If businesses are to make best of cloud and remain relevant in the digital era, they must learn to collaborate more effectively. However, an Oracle research report, “IaaS: building a business that innovates”, found many organisations operate in a way that is counter to effective collaboration.
The research looked at how companies in South Africa are approaching cloud computing and the organisational issues impacting their ability to effect significant business change and innovation.
It was clear there is a need for improved collaboration:
* 61% of respondents said lines of business and IT teams must collaborate for the enterprise cloud model to succeed.
* 34% said managing shadow IT (in which lines of business purchase technology unbeknownst to the IT department) is a significant barrier to adopting an integrated approach to the cloud.
* 46% said a lack of understanding by business departments of the need for integrated cloud resources is one of the current IT infrastructure challenges around cloud deployment.
While it’s clearly essential for businesses to change the way they work if they are to successfully innovate in the cloud, the technology itself also needs to be addressed: Oracle found the greatest areas of inefficiency in the current platform model being used by companies are the integration of used services (57%), time to deployment (55%) and poor application integration (53%) – all of which are detrimental to effective and rapid innovation.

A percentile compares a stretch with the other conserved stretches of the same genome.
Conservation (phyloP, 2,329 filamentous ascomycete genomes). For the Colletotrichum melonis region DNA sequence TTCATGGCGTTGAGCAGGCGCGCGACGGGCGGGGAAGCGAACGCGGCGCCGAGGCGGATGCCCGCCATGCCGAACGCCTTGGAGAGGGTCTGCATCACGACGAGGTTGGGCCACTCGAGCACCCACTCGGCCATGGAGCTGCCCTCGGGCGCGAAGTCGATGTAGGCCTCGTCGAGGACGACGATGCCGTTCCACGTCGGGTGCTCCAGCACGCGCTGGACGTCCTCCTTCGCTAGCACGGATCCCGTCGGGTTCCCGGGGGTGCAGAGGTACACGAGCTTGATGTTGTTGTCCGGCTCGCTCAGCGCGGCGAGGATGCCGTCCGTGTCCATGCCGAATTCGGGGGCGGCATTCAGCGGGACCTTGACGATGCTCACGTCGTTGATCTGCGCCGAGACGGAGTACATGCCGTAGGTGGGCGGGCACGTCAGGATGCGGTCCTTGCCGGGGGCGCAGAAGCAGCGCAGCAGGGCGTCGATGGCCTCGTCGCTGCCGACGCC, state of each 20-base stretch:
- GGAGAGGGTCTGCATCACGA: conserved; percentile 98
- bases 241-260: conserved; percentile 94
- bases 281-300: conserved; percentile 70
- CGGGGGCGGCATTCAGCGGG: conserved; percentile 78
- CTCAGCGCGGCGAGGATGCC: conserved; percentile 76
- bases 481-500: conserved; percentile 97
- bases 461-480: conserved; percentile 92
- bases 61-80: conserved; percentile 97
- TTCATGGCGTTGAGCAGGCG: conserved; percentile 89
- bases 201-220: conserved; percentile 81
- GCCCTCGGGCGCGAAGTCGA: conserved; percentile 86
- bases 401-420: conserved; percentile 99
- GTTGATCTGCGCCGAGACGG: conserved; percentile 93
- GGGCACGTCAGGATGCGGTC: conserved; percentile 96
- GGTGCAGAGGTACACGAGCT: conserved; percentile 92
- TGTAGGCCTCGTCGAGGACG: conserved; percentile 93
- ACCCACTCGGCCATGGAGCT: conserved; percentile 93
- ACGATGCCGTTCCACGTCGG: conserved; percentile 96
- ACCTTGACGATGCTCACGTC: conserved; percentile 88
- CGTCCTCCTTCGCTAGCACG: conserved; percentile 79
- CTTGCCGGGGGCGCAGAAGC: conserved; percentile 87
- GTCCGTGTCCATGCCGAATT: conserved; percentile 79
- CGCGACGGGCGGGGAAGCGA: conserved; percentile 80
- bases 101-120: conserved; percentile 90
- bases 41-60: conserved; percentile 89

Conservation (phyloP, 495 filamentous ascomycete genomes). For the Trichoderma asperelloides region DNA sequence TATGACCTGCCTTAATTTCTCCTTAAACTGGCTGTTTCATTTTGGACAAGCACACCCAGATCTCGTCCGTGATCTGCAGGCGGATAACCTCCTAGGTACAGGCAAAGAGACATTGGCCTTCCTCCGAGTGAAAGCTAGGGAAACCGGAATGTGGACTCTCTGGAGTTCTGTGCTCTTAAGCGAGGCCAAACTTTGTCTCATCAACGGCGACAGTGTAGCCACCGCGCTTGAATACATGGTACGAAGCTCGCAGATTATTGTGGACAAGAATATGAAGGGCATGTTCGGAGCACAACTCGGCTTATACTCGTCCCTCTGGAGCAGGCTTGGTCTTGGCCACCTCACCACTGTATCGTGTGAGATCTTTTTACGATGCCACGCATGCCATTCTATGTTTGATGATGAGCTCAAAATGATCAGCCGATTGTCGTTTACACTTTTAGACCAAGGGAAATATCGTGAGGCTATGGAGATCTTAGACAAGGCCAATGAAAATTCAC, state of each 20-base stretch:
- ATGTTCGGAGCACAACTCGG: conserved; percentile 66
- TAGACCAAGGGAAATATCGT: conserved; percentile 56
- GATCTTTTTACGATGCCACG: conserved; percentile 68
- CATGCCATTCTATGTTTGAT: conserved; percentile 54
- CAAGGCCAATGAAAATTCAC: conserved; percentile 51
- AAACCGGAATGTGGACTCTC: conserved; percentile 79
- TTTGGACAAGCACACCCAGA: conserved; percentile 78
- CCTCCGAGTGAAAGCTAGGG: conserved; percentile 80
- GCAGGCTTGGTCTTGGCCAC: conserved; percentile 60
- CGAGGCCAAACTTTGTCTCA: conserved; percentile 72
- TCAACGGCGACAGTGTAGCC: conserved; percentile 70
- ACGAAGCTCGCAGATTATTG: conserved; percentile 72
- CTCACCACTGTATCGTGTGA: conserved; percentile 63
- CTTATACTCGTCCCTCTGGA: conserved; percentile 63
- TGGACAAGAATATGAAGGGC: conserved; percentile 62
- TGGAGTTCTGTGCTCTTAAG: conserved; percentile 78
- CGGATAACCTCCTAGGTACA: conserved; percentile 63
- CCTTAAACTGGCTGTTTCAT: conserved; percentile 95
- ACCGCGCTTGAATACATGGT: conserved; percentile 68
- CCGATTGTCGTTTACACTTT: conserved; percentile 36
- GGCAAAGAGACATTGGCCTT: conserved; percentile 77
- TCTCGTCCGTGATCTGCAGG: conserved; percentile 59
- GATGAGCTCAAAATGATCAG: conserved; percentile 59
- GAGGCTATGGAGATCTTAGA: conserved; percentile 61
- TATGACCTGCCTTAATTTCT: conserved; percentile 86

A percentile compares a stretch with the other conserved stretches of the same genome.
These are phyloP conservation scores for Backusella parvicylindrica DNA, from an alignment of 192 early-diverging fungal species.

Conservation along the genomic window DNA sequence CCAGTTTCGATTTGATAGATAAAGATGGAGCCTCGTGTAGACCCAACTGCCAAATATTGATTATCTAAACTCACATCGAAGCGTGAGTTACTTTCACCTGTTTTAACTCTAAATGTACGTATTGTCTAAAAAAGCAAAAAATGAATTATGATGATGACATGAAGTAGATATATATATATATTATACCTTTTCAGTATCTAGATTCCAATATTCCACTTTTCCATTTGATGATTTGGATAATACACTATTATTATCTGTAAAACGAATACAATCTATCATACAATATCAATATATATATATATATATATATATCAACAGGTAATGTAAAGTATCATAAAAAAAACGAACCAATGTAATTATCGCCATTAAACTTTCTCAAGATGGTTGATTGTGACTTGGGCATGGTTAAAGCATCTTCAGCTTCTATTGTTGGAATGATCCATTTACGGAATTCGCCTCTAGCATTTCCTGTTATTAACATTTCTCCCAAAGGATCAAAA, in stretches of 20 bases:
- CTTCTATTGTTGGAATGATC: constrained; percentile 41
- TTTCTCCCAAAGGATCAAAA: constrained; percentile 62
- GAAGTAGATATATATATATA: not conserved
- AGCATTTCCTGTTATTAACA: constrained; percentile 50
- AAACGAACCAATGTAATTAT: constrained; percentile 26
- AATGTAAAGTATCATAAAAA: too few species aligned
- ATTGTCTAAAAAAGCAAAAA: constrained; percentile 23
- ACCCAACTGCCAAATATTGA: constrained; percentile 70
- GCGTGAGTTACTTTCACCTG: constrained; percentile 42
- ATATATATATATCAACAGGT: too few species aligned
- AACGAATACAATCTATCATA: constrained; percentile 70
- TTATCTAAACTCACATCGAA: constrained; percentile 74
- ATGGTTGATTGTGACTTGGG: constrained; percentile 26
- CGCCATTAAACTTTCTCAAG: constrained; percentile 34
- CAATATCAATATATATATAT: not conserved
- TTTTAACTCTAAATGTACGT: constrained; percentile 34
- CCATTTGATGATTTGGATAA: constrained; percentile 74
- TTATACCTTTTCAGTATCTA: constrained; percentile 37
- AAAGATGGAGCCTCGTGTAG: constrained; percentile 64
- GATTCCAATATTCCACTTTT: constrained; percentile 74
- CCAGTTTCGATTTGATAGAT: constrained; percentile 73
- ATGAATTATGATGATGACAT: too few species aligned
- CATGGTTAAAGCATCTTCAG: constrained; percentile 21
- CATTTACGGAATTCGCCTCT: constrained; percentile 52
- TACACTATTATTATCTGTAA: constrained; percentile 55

In addition to managing shadow IT (34%), discord between infrastructures (32%), increased security risk (41%), increased cost (30%) and proving return on investment (37%) were cited as barriers to adopting an integrated approach to cloud that would allow for better collaboration.
Pascal Giraud, senior director: IaaS foundation and cloud platform at Oracle EMEA, says: “These issues can be blamed in part on infrastructure that has become too rigid, confused and complex. This has led to an unresponsive, disjointed organization where opportunity and innovation fall down the cracks between lines of business and badly integrated systems.
“By moving to Infrastructure-as-a-Service (IaaS), businesses can smooth over the cracks and create a truly collaborative organisation. It provides a common foundation for innovation and implementation, removing the limitations around resources and mitigating against silos.”
Understanding the complex balance between innovation and governance, Oracle has tuned its IaaS offerings to provide LOB developers access to fast-provisioning, high-performance resources, with the policy and cost controls that IT requires.